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Ethics Advisory Opinion 08-03

April 13, 2008

SC Rules of Professional Conduct: 1.5 and 1.15; Rule 412, SCACR

Date: July 28, 2008

Facts
Client requests that lawyers act as escrow agent for some of client’s real estate transactions for which lawyer is not closing agent. Lawyers have a pre-existing relationship with client/developer who purchases large tracts of land with purchase prices of up to $25 million. Although lawyers have a pre-existing relationship with client, lawyers are not equipped to handle and do not handle real estate closings. From time to time, lawyers may have represented client at a closing through a power-of-attorney.

The earnest money deposit typically ranges from $50,000 to $600,000. The earnest money deposits may be held in trust for periods ranging from several months to two years. The client has requested that the lawyers hold the earnest money deposits related to these transactions in interest-bearing accounts. Accordingly, the firm would hold money in a non-IOLTA, interest-bearing account from the time the contract is executed until the transaction is closed.

The cost of administering the non-IOLTA account in minimal. No service charges will be assessed if a balance of $1,500 is maintained; this balance will be maintained. Lawyers will charge a fee for holding the account of 0% to 3% of the amount deposited.

Question
May a law firm act as escrow agent for pre-existing client that is a real estate developer for whom firm will not serve as closing attorneys and deposit funds in non-IOLTA accounts when it is anticipated that funds will be held for several months to two years and in amounts of up to $25 million? (Interest will accrue at 1.5 percent, and the firm will charge holding fees of 0 to 3 percent.)

Summary
Yes, the law firm may act as escrow agent and deposit funds in interest-bearing non-IOLTA accounts based on the facts presented.

Opinion
Lawyers are routinely asked to serve as escrow agents to hold earnest money deposits in connection with real estate contracts. Lawyers serving in such a capacity must look to both Rule 1.15 of the South Carolina Rules of Professional Conduct ("SCRPC") and South Carolina Appellate Court Rule 412 (the "IOLTA Rule"). SCRPC Rule 1.15(a) requires the lawyers to keep such funds in a separate account and to maintain complete records of such funds for a period of six (6) years after termination of the representation. Other than those basic requirements of Rule 1.15(a), these facts do not raise any particular issues under Rule 1.15.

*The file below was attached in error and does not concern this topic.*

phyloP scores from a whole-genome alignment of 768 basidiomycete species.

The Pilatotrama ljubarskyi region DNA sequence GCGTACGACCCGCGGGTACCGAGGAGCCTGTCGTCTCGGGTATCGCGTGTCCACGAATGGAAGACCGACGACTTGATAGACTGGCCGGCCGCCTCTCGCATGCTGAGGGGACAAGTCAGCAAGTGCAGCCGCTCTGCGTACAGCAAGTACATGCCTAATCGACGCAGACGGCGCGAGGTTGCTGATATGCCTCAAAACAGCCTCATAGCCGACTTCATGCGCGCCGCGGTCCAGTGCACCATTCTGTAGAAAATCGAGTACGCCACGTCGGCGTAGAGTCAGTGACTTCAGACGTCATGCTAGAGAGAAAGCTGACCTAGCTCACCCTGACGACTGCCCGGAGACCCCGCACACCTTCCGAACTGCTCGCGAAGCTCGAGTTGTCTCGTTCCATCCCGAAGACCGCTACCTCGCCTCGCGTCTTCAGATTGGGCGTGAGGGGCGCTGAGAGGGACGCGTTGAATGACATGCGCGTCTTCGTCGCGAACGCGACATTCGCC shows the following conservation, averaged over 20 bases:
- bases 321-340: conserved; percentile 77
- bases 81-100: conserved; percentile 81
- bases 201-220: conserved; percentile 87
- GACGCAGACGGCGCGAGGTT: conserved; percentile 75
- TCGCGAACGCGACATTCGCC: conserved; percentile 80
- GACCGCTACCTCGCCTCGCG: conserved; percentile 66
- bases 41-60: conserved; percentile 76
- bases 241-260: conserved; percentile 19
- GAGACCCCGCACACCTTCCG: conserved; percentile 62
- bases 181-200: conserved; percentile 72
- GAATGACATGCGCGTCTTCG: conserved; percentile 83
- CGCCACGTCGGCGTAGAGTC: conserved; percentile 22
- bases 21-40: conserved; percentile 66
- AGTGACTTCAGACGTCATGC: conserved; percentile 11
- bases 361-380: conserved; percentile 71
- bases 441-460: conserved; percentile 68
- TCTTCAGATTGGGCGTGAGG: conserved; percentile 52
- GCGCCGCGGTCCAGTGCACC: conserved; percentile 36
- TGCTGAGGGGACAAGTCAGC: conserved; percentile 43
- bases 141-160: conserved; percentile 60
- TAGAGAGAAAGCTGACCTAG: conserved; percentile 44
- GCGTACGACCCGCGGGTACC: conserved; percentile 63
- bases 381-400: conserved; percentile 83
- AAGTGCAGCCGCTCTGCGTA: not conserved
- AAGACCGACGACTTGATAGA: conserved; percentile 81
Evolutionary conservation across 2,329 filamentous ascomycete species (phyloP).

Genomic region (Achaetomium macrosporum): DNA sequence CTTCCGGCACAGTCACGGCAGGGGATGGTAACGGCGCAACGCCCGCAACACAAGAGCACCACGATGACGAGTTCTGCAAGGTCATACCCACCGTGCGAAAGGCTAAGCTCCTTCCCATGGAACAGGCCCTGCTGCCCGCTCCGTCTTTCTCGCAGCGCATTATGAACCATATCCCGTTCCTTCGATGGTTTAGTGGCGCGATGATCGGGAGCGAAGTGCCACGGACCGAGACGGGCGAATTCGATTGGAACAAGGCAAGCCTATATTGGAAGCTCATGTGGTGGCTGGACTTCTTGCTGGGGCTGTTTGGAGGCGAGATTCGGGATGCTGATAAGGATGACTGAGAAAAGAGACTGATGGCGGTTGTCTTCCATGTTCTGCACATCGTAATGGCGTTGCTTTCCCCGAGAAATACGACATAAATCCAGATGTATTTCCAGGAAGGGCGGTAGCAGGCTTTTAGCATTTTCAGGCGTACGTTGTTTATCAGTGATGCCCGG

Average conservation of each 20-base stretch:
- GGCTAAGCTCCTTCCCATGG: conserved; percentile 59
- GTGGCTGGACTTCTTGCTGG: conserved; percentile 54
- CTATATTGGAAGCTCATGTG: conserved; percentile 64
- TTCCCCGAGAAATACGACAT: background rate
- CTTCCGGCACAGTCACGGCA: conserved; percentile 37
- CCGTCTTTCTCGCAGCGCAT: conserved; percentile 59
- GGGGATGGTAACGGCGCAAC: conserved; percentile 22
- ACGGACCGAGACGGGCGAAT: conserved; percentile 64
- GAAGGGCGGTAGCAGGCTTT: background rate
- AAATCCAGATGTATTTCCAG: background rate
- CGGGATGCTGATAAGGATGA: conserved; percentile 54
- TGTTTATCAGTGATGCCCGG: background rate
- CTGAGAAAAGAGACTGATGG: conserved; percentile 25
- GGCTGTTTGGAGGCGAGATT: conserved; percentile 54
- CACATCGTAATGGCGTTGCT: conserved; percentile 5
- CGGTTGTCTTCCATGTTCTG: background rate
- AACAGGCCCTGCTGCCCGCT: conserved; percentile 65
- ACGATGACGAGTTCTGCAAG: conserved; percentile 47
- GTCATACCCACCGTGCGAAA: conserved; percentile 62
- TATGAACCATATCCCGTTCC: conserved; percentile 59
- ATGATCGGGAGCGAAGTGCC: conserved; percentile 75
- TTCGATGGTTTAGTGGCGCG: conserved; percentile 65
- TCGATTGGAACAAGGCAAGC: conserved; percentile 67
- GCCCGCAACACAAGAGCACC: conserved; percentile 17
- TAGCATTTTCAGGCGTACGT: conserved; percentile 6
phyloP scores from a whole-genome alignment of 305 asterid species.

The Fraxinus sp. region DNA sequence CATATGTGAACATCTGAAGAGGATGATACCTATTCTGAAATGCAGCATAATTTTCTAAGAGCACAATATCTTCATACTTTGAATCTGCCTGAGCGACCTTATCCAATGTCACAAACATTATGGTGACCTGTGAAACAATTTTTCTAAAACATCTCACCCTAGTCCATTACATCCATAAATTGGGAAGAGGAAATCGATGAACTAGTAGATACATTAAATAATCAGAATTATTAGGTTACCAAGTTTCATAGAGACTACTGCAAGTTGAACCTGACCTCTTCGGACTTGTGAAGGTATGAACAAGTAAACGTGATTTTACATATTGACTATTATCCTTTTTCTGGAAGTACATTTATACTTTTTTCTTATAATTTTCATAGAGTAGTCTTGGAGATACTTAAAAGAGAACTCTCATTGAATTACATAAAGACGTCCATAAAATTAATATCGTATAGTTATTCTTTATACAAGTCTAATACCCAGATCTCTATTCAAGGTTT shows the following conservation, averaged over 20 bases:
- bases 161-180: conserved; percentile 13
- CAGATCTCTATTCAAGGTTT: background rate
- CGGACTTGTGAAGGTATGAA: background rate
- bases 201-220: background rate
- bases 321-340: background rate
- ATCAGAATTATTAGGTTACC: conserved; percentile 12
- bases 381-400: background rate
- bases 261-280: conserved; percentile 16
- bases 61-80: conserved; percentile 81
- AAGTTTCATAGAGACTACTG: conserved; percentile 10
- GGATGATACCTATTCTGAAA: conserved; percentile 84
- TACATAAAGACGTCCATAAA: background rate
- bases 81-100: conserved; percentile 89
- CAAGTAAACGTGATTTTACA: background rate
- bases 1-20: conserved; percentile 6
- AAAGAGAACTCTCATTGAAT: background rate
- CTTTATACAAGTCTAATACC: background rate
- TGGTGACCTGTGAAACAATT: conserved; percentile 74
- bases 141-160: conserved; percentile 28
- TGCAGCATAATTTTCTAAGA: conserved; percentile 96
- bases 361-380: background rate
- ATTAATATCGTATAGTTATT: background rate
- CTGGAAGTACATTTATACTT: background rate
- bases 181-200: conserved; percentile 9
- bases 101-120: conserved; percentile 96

The IOLTA Rule establishes the general requirement that "all nominal or short-term" escrow funds held by lawyers must be deposited in IOLTA accounts. However, pursuant to Section (d) of Appellate Court Rule 412, if the lawyers reasonably determine that the escrow funds are not "nominal or short-term," the funds may not be deposited in an IOLTA account, but the funds may be deposited in a separate interest-bearing account, with the interest accruing for the benefit of the client or a third party.

Under these facts, based on the amount of funds, the rate of return, and the length of time the funds will likely be held, it is clear that the funds can earn income for the client in excess of the costs incurred to secure that income; hence, the lawyers may deposit the funds in an interest bearing non-IOLTA account. The lawyers should strongly consider requiring a written escrow agreement to define the scope of the arrangement and the responsibilities of the parties. The fact that the lawyers are not the closing attorneys is irrelevant.

The reference to the lawyers charging "holding fees" of 0 to 3 percent raises at least two issues that the lawyers should consider. First, under SCRPC Rule 1.5, the lawyers may not collect an unreasonable fee. The Committee notes that, under these facts, basing fees on a percentage of funds held may raise a question of reasonableness. Second, if the "holding fees" are such that they reduce the positive net return to the client to a nominal amount, then the determination of the reasonableness of using the non-IOLTA account becomes suspect.

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